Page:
A little something different this time: chalk art! It was an adventure that came about quite unexpectedly. 


As we all know what actually happens is not always what was planned for, so learning to go with the flow is imperative!


In this case, during a meeting with Kelly, director of the Chesapeake Art Gallery (we originally got together to discuss the possibility of showing some of my fine art there) the topic of my Graphic Facilitation work came up. Since it’s easiest to explain this type of work by showing it in action, I showed Kelly some sample murals in my Portfolio


Seeing that I’m used to creating large scale artwork, and accustomed to doing it live in front of people, she invited me to create some chalk art for the local summer concert series.


Had never worked in chalk before, but I was up for the challenge! It looked like a lot of fun, and was something that could be helpful to Kelly, so why not?


Kelly needed a few samples to show the local PR firm for approval, so I hopped online to do a little research, acquired some chalk, and headed outside to create some pieces to send her way (check out my Instagram feed for some examples!) She loved them and so did the folks in charge: we were on our way!


A couple weeks later here I am. Of course in those couple weeks there were a few logistical ups and downs, but all was ironed out easily enough with clarity.


On the day of the event I arrived excited, but also fatigued having just been onsite the past few days with a Graphic Facilitation gig. It was also a super hot day (heat index over 100F) to be working in the sun on black asphalt. Support during these times is essential in order to do one’s best work, and I’m very lucky and grateful to have that around me. 


Once onsite and with the chalk ready to go, we still had to get the actual sites and wording that the PR firm wanted written out. Turns out they wanted 3 different locations done within 30 minutes, the final piece coinciding with the beginning of the concert! I took a deep breath, promised to do my best with their timeline, and got right to work.


This could have been very stressful, especially working out in public. But I’ve been training myself to work effectively on a specific timeline, and to be able to immerse myself in my work, regardless of who and what is going on around me (read about creating art on a timeline here).


The first two chalk art pieces went quickly, with a little interest from folks but nothing too distracting. As you can see in these photos, the final piece was another matter!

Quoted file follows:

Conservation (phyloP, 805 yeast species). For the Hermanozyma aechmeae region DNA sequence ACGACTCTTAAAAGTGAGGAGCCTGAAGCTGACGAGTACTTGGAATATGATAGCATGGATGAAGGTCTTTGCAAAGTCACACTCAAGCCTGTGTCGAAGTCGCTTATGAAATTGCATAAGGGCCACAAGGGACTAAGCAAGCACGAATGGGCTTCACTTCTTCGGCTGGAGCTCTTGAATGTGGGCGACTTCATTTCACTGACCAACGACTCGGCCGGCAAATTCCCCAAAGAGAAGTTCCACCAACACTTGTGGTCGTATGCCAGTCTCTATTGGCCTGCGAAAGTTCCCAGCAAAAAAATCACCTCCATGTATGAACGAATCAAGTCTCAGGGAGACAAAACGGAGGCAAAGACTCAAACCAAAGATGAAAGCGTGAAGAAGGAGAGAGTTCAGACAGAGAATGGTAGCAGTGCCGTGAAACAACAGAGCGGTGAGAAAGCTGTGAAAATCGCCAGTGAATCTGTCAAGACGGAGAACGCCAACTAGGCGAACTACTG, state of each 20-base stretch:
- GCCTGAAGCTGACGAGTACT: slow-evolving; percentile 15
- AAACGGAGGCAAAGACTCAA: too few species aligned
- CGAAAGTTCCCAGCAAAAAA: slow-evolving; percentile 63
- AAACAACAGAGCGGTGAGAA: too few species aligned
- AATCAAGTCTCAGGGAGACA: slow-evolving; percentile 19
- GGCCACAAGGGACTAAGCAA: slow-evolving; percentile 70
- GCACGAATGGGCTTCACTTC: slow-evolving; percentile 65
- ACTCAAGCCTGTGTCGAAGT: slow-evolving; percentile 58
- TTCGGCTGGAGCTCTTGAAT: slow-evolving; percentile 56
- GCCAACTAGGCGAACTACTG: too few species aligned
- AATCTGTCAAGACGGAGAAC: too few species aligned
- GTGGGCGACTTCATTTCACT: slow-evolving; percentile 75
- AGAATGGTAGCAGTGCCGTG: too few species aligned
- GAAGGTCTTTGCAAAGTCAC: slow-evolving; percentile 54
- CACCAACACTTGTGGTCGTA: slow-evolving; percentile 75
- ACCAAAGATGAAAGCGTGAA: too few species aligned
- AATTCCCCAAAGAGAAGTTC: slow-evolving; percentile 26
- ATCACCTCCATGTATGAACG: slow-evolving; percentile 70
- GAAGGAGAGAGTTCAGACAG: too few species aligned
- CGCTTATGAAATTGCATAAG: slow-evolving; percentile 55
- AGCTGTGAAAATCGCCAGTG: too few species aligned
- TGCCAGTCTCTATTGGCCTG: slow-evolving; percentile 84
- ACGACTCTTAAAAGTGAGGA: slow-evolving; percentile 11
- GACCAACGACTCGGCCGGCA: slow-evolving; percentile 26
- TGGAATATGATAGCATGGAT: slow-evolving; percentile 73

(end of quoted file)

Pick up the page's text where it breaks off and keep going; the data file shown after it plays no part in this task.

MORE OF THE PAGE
This one was both bigger and also situated where more people were gathering before the concert. Including many young families with little kids. The first little guy who came over to investigate was a bit distracting, as I still needed to get my work done, but I also felt it was important to welcome and engage with him since the whole point of this summer concert series was to provide entertainment and family fun in the local area. 


Seeing this engagement encouraged others – kids and parents alike! – to come on over and grab some chalk to create their own doodles too. It turned out to be quite a fun experience to be drawing out my promised chalk art work while also supporting the little community participation that was organically going on. Occasionally folks come up and want to draw on my murals too, to be a part of the action.


At some point I just dumped out the buckets of chalk and started actively asking kids (especially the shy ones) to come on over and draw something. By the end of the evening many parents were asking if I’d be back next week because they’re always looking for local things to do with their kids. I said I hoped so, it’s been a wonderful experience for everyone – including the Gallery and PR firm who were “very pleased”.


Funny how this little adventure started out as a conversation about a fine art show, developed into a chalk art gig, and then evolved onsite into a community participation event. 


As all you facilitators, trainers and talent directors out there know, learning to go with the flow is essential to the success of any onsite event. 


And the definition of success may expand to include elements we hadn’t previously considered or realized were important, but that emerged in the moment. Such is the magic of going with the flow!


Got a story of an adventure that came about when you went with the flow?


Tell us the story in a blog comment below!